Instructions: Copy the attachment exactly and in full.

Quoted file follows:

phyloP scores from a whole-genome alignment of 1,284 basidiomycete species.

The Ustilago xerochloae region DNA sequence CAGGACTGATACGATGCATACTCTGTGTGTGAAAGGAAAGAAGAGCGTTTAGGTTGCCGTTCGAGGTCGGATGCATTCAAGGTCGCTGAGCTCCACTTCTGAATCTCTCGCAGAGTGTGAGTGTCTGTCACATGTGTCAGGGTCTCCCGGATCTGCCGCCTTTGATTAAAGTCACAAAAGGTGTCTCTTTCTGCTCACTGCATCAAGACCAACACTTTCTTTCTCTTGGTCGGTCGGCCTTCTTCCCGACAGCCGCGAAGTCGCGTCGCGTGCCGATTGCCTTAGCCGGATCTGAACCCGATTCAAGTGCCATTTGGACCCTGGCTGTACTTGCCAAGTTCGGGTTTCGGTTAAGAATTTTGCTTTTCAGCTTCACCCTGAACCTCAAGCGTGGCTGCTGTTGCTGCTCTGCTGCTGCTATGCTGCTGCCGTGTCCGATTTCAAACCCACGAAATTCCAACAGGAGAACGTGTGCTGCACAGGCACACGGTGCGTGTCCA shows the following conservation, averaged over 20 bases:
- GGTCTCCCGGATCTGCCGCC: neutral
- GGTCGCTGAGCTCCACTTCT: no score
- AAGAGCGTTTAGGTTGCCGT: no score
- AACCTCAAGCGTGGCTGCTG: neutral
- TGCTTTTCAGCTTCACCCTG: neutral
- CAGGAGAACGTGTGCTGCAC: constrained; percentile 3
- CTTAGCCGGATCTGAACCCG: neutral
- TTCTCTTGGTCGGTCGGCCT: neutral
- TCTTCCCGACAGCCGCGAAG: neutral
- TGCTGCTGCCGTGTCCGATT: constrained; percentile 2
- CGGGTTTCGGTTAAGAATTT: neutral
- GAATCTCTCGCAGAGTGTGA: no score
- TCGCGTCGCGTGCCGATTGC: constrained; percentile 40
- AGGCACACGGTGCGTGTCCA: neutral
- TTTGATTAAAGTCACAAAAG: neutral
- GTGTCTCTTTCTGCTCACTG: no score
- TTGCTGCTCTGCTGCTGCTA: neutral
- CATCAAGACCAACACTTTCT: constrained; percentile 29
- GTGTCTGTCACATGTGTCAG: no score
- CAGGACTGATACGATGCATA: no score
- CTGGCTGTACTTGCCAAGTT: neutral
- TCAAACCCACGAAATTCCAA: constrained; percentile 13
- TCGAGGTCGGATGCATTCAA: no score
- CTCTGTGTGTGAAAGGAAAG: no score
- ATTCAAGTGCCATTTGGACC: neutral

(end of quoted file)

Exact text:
phyloP scores from a whole-genome alignment of 1,284 basidiomycete species.

The Ustilago xerochloae region DNA sequence CAGGACTGATACGATGCATACTCTGTGTGTGAAAGGAAAGAAGAGCGTTTAGGTTGCCGTTCGAGGTCGGATGCATTCAAGGTCGCTGAGCTCCACTTCTGAATCTCTCGCAGAGTGTGAGTGTCTGTCACATGTGTCAGGGTCTCCCGGATCTGCCGCCTTTGATTAAAGTCACAAAAGGTGTCTCTTTCTGCTCACTGCATCAAGACCAACACTTTCTTTCTCTTGGTCGGTCGGCCTTCTTCCCGACAGCCGCGAAGTCGCGTCGCGTGCCGATTGCCTTAGCCGGATCTGAACCCGATTCAAGTGCCATTTGGACCCTGGCTGTACTTGCCAAGTTCGGGTTTCGGTTAAGAATTTTGCTTTTCAGCTTCACCCTGAACCTCAAGCGTGGCTGCTGTTGCTGCTCTGCTGCTGCTATGCTGCTGCCGTGTCCGATTTCAAACCCACGAAATTCCAACAGGAGAACGTGTGCTGCACAGGCACACGGTGCGTGTCCA shows the following conservation, averaged over 20 bases:
- GGTCTCCCGGATCTGCCGCC: neutral
- GGTCGCTGAGCTCCACTTCT: no score
- AAGAGCGTTTAGGTTGCCGT: no score
- AACCTCAAGCGTGGCTGCTG: neutral
- TGCTTTTCAGCTTCACCCTG: neutral
- CAGGAGAACGTGTGCTGCAC: constrained; percentile 3
- CTTAGCCGGATCTGAACCCG: neutral
- TTCTCTTGGTCGGTCGGCCT: neutral
- TCTTCCCGACAGCCGCGAAG: neutral
- TGCTGCTGCCGTGTCCGATT: constrained; percentile 2
- CGGGTTTCGGTTAAGAATTT: neutral
- GAATCTCTCGCAGAGTGTGA: no score
- TCGCGTCGCGTGCCGATTGC: constrained; percentile 40
- AGGCACACGGTGCGTGTCCA: neutral
- TTTGATTAAAGTCACAAAAG: neutral
- GTGTCTCTTTCTGCTCACTG: no score
- TTGCTGCTCTGCTGCTGCTA: neutral
- CATCAAGACCAACACTTTCT: constrained; percentile 29
- GTGTCTGTCACATGTGTCAG: no score
- CAGGACTGATACGATGCATA: no score
- CTGGCTGTACTTGCCAAGTT: neutral
- TCAAACCCACGAAATTCCAA: constrained; percentile 13
- TCGAGGTCGGATGCATTCAA: no score
- CTCTGTGTGTGAAAGGAAAG: no score
- ATTCAAGTGCCATTTGGACC: neutral